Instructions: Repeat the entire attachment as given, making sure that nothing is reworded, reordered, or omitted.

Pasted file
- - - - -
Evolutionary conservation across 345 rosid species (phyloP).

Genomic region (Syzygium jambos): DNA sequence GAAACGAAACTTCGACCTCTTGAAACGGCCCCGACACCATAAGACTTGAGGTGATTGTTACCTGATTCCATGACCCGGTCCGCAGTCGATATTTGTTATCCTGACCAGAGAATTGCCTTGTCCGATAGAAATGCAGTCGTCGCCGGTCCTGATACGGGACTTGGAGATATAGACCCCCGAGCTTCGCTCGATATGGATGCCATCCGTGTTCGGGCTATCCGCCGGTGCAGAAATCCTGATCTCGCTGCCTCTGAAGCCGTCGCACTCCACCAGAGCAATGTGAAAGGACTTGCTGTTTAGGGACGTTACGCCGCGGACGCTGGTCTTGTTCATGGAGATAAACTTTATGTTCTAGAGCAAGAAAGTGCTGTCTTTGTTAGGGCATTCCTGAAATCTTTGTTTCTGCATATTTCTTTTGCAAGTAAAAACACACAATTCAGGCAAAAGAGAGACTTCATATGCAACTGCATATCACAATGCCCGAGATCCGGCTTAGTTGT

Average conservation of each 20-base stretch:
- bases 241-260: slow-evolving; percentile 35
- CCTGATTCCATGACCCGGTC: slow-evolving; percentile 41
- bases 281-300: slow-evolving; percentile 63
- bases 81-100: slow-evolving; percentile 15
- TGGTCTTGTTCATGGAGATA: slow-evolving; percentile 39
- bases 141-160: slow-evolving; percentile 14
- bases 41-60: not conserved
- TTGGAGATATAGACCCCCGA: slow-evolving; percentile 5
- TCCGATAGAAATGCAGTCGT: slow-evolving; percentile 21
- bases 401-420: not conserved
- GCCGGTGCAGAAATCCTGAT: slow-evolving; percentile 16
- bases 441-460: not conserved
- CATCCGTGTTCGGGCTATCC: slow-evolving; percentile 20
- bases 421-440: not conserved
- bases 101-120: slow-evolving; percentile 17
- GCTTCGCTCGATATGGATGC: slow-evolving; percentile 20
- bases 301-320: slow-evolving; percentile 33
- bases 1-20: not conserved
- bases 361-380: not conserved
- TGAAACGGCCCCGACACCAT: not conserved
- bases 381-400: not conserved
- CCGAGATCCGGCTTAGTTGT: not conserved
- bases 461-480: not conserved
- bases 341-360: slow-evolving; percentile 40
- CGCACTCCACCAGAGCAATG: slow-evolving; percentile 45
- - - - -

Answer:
Evolutionary conservation across 345 rosid species (phyloP).

Genomic region (Syzygium jambos): DNA sequence GAAACGAAACTTCGACCTCTTGAAACGGCCCCGACACCATAAGACTTGAGGTGATTGTTACCTGATTCCATGACCCGGTCCGCAGTCGATATTTGTTATCCTGACCAGAGAATTGCCTTGTCCGATAGAAATGCAGTCGTCGCCGGTCCTGATACGGGACTTGGAGATATAGACCCCCGAGCTTCGCTCGATATGGATGCCATCCGTGTTCGGGCTATCCGCCGGTGCAGAAATCCTGATCTCGCTGCCTCTGAAGCCGTCGCACTCCACCAGAGCAATGTGAAAGGACTTGCTGTTTAGGGACGTTACGCCGCGGACGCTGGTCTTGTTCATGGAGATAAACTTTATGTTCTAGAGCAAGAAAGTGCTGTCTTTGTTAGGGCATTCCTGAAATCTTTGTTTCTGCATATTTCTTTTGCAAGTAAAAACACACAATTCAGGCAAAAGAGAGACTTCATATGCAACTGCATATCACAATGCCCGAGATCCGGCTTAGTTGT

Average conservation of each 20-base stretch:
- bases 241-260: slow-evolving; percentile 35
- CCTGATTCCATGACCCGGTC: slow-evolving; percentile 41
- bases 281-300: slow-evolving; percentile 63
- bases 81-100: slow-evolving; percentile 15
- TGGTCTTGTTCATGGAGATA: slow-evolving; percentile 39
- bases 141-160: slow-evolving; percentile 14
- bases 41-60: not conserved
- TTGGAGATATAGACCCCCGA: slow-evolving; percentile 5
- TCCGATAGAAATGCAGTCGT: slow-evolving; percentile 21
- bases 401-420: not conserved
- GCCGGTGCAGAAATCCTGAT: slow-evolving; percentile 16
- bases 441-460: not conserved
- CATCCGTGTTCGGGCTATCC: slow-evolving; percentile 20
- bases 421-440: not conserved
- bases 101-120: slow-evolving; percentile 17
- GCTTCGCTCGATATGGATGC: slow-evolving; percentile 20
- bases 301-320: slow-evolving; percentile 33
- bases 1-20: not conserved
- bases 361-380: not conserved
- TGAAACGGCCCCGACACCAT: not conserved
- bases 381-400: not conserved
- CCGAGATCCGGCTTAGTTGT: not conserved
- bases 461-480: not conserved
- bases 341-360: slow-evolving; percentile 40
- CGCACTCCACCAGAGCAATG: slow-evolving; percentile 45